Hello dear reader, HAPPY HOLIDAYS! ✨
I was drafting my annual Year-in-Review post but became spoilt for choice when trying to narrow down my favorite read of 2020 to one.
So a happy sidetrack: I pick my top read for each month of the year. What better way is there to sum up 2020 than to do a merry-go-round of books? 🎡
Whoosh goes the roulette of months—
January: My Name Is Red, Orhan Pamuk
Reading this in Istanbul has taught me something: read a novel about a city while you’re there. Your eyes will capture vibrant snapshots of a vanished past while gazing upon the present’s palimpsest. With stories, the city does not forget.
As I type this post, pausing ever so often, I am casually flipping through the dog-eared pages of My Name Is Red, which has traveled with me from Istanbul to Singapore to Cambridge — I started reading it on the rocking ferry across the Golden Horn and finished it on the red-eye flight from Istanbul to Singapore. Even a continent away, now, the pages still immediately engulf me in the chill and mystery of winding streets; the sheets of rain tickling a Bosphorus that has seen far too many conquerors and armies on its banks; the incredible awe that leaden domes, cypress trees, stone walls, minaret towers inspire at first sight; the bitter burn of çayı (tea) when gulped down too fast; the clink of teaspoons against the curve of the glass; the sound and fury of lives past; the romance of Istanbul.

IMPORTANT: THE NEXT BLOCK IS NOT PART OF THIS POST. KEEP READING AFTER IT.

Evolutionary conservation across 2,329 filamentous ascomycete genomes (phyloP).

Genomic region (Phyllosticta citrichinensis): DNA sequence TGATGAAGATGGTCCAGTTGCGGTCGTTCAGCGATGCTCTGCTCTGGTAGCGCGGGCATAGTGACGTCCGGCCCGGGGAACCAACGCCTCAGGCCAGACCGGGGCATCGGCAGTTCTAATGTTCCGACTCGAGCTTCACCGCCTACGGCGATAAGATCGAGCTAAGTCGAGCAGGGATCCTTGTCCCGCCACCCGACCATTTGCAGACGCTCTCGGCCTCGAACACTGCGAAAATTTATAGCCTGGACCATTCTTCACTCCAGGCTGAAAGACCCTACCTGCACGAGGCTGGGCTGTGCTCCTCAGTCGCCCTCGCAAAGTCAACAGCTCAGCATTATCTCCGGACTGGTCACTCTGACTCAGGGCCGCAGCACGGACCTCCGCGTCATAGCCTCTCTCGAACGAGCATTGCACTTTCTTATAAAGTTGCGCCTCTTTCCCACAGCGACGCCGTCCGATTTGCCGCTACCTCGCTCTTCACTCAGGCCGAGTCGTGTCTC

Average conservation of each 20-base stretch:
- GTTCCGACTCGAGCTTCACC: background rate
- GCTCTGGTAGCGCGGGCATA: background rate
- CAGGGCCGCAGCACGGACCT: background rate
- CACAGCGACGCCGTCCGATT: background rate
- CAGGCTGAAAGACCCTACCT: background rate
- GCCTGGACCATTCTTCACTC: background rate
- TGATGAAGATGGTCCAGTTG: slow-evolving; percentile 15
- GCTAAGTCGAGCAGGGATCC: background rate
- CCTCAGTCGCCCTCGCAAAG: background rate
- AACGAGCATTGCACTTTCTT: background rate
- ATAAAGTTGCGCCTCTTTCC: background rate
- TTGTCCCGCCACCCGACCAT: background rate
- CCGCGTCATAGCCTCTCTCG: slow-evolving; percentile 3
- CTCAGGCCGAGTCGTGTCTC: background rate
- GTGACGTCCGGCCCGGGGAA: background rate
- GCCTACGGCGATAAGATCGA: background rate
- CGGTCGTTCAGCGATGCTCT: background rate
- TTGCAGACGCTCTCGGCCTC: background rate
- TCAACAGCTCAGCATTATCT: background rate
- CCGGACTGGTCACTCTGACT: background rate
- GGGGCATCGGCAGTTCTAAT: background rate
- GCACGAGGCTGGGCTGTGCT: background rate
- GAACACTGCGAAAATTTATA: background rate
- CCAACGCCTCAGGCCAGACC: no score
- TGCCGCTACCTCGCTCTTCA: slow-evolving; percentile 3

Set in Istanbul in 1591 during the Ottoman empire, the novel begins with a murder mystery of one of the Sultan’s miniaturists (the illustrators of manuscripts). Call it a philosophical thriller, a romance, or an ode to art. There is a dizzying array of characters, a dazzling tapestry of ideas, and a language so vivid that all the paintings come to life in my head. Pamuk is a master of ekphrasis.
The rise of Europe and the decline of the Ottoman empire set the stage for a clash of civilizations. Front and center is the encounter between two different artistic meanings: the European realist style (pursuing the subjective gaze/individualizing perspective; i.e. as seen by the artist) and the Islamic tradition, which aspires to apprehend an objective truth (capturing an object’s essence, to be as close to Allah’s omniscient, timeless gaze as possible).
A must-read for any art-lover; a delight for anyone interested in the Ottoman empire; a revelation for any traveler who has been to Istanbul.
February: The Sympathizer, Viet Thanh Nguyen
I read this on the plane, which says something: it’s readable enough on a red-eye and captivating enough to hold my attention over the in-flight movie catalogue.